Chamaecyparis lawsoniana (A. Murray bis) Parl.
Port Orford Cedar, Lawson False Cypress, Lawson's False Cypress
Cupressaceae (Cypress Family)
Synonym(s): Cupressus lawsoniana, Retinispora lawsoniana
USDA Symbol: chla
Large evergreen tree with enlarged base, narrow, pointed, spirelike crown, and horizontal or drooping branches. In the wild, this species can grow to 180 ft. or higher. Under landscape conditions, the height is reduced by at least half. The pyramidal evergreen has a massive, buttressed trunk and short ascending branches. Branchets are frond-like and flattened; deep-green foliage is lacy and fern-like. The bark is silvery brown to reddish brown and divided into rounded ridges by deep furrows.
Port Orford Cedar is adapted to the humid climate of the Pacific Coast with its wet winters and frequent summer fog. Logs of the aromatic wood are exported to Japan for woodenware and toys and for construction of shrines and temples; a special use is for arrow shafts. Many horticultural varieties are grown as ornamentals and shade trees, especially in European countries with moist climates. Varieties include columnar, drooping, and dwarf forms and others with foliage of varying shades, ranging from silvery or steel-blue to bright green, and yellowish. The names honor Port Orford, Oregon, located in the center of the range, and Peter Lawson and his sons, Scottish nurserymen who introduced this species into cultivation in 1854.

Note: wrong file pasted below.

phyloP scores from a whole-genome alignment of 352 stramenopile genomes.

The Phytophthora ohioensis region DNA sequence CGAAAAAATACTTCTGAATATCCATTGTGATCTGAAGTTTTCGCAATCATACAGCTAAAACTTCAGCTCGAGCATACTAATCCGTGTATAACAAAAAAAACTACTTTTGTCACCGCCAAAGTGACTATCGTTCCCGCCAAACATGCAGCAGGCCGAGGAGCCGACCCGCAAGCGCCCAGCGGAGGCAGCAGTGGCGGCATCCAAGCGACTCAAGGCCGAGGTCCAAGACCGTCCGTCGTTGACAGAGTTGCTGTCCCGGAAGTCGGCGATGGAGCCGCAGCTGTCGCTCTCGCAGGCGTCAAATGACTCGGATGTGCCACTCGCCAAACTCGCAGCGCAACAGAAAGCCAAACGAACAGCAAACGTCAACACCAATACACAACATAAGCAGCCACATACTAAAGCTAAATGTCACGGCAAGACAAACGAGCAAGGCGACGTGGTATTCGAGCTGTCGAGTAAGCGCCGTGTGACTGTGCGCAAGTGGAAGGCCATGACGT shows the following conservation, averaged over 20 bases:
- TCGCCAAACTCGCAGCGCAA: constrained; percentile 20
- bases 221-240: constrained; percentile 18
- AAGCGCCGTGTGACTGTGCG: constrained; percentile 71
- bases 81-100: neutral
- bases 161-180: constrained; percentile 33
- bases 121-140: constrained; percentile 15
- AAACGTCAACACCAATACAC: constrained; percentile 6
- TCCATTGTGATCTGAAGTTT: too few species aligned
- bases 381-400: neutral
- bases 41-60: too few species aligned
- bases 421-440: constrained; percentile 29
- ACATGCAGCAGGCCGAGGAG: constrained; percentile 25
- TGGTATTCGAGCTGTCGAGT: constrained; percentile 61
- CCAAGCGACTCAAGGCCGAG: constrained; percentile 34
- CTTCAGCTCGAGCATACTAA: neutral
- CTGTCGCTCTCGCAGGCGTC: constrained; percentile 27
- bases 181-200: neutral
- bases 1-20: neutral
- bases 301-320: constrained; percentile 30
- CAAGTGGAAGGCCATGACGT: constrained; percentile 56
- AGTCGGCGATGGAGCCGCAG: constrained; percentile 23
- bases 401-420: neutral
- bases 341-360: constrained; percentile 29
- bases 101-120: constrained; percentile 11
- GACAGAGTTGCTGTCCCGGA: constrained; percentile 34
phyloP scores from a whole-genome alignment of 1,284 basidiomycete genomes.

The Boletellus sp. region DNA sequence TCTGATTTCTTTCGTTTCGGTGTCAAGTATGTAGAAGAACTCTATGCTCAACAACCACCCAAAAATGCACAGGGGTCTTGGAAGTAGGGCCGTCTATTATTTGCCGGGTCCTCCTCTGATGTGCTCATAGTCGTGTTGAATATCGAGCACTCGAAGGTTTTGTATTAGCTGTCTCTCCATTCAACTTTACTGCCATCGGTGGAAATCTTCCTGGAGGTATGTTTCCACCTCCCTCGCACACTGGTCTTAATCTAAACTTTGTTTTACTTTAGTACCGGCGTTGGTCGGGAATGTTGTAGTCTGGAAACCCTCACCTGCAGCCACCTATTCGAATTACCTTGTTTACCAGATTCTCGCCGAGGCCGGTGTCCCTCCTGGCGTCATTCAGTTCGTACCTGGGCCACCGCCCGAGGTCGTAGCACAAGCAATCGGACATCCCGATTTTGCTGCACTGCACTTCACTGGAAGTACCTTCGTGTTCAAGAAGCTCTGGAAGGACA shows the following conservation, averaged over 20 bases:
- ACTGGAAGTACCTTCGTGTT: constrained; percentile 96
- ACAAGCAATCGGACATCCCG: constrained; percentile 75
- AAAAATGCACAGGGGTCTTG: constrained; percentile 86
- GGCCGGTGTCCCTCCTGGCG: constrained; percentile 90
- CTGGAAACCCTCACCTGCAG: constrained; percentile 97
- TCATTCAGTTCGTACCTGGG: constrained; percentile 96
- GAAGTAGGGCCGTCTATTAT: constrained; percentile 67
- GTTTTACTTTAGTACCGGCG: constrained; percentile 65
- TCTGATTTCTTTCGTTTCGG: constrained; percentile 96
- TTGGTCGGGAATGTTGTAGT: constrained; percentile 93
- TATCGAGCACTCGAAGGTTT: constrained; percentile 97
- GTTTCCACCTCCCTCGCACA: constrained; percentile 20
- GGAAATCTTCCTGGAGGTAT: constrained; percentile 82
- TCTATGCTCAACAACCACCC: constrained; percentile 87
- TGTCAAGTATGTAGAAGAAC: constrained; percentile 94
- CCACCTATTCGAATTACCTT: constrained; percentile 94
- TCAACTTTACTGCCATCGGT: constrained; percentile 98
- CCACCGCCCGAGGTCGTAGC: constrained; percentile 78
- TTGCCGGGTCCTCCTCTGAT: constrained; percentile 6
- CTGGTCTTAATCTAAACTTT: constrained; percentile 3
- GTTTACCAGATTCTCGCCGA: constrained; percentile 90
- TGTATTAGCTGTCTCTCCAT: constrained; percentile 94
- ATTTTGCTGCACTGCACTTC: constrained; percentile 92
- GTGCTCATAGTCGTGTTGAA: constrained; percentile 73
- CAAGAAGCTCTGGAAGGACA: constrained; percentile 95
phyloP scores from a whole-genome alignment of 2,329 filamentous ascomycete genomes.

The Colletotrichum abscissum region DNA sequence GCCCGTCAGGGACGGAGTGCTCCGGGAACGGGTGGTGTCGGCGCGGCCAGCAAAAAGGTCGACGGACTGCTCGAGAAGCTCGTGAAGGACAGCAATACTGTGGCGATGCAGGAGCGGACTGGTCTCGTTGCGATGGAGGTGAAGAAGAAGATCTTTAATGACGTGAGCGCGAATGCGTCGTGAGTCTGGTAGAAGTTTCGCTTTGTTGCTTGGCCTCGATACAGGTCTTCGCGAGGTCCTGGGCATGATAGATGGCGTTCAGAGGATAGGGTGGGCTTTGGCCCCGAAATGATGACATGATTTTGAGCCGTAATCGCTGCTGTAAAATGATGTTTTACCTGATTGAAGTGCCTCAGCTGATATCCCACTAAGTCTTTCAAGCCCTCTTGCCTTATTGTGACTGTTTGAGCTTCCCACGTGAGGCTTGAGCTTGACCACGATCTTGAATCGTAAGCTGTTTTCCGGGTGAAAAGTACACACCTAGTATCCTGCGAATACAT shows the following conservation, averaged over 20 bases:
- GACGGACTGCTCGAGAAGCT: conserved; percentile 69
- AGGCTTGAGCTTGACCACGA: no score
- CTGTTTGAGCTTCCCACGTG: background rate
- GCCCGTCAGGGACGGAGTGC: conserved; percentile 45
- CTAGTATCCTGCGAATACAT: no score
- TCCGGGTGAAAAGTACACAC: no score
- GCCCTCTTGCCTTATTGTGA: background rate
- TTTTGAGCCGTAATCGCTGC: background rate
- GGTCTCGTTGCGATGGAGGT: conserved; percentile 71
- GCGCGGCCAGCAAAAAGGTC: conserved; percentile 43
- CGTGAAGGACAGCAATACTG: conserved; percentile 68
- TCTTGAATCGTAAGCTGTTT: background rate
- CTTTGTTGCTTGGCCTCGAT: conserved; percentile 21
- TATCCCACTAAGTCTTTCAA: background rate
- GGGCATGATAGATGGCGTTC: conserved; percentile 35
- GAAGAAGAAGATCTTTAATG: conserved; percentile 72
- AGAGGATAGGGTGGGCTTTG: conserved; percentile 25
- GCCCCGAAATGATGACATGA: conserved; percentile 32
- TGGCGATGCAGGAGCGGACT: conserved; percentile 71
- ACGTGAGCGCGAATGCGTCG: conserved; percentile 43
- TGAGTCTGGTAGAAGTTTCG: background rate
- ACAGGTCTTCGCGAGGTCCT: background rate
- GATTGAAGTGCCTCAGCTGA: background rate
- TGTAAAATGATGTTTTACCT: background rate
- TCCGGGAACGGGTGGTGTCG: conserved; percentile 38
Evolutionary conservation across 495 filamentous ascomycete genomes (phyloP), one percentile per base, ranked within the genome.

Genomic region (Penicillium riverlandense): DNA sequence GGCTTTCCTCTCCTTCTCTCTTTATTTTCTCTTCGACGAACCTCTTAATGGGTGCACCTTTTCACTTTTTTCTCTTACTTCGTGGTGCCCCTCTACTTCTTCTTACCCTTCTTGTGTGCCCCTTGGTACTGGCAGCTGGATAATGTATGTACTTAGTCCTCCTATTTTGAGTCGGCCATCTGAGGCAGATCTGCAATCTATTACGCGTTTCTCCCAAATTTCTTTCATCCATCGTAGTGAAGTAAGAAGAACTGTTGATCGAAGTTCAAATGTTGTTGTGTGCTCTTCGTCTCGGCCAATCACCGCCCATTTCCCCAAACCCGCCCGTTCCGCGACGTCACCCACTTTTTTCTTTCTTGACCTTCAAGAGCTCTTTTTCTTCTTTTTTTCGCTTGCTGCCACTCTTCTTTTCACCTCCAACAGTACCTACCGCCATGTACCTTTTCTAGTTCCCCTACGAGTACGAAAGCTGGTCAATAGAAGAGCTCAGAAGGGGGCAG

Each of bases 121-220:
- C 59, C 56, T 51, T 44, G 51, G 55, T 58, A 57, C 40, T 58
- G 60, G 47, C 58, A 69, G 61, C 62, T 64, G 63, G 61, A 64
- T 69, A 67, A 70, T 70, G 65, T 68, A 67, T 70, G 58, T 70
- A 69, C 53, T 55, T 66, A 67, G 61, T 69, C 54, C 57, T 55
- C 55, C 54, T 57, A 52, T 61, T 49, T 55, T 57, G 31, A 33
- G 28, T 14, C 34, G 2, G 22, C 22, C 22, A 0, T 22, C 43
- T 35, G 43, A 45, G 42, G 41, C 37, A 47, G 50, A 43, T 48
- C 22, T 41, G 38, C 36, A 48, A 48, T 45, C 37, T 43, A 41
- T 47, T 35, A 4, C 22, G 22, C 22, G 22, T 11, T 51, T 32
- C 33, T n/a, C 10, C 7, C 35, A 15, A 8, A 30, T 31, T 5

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Plant CharacteristicsDuration: Perennial
Leaf Retention: Evergreen
Leaf Complexity: Simple
Size Notes: Up to about 180 feet tall.
Bloom InformationBloom Color: Yellow
Bloom Time: Apr
DistributionUSA: CA , OR
Native Distribution: Shasta, Humboldt, Del Norte & Siskiyou Cos., CA to w. OR
Native Habitat: Moist slopes & canyons below 4800 ft.
Growing ConditionsWater Use: Medium
Light Requirement: Part Shade
Soil Moisture: Dry
CaCO3 Tolerance: Medium
Soil Description: Well-drained, sandy loam.
Conditions Comments: This species thrives in a cool, moist atmosphere where it is protected from drying winds. Too moist a site, however, can encourage a fungus problem. Otherwise the species is relatively free of serious disease or insect problems. The leaves of seedlings and juvenile plants are distinctly different from those of adult trees, being neede-like or awl-shaped.
PropagationDescription: Seed germination is usually low, due in part to poor seed quality, and also to embryo dormancy. Softwood or semi-hardwood cuttings taken in fall are the principal means of propagation.
Seed Collection: Cones mature in Sept. and Oct. at the end of the first growing season. Each cone scale bears from 1-5 winged seeds.
Seed Treatment: Warm-moist stratify for 30 days then stratify 30 more days at 40 degrees. A cool-moist stratification alone may improve germination also.
Commercially Avail: yes
National Wetland Indicator Status
From the National Organizations DirectoryAccording to the species list provided by Affiliate Organizations, this plant is on display at the following locations:
Santa Barbara Botanic Garden - Santa Barbara, CA
Additional resourcesUSDA: Find Chamaecyparis lawsoniana in USDA Plants
FNA: Find Chamaecyparis lawsoniana in the Flora of North America (if available)
Google: Search Google for Chamaecyparis lawsoniana
MetadataRecord Modified: 2015-11-16
Research By: TWC Staff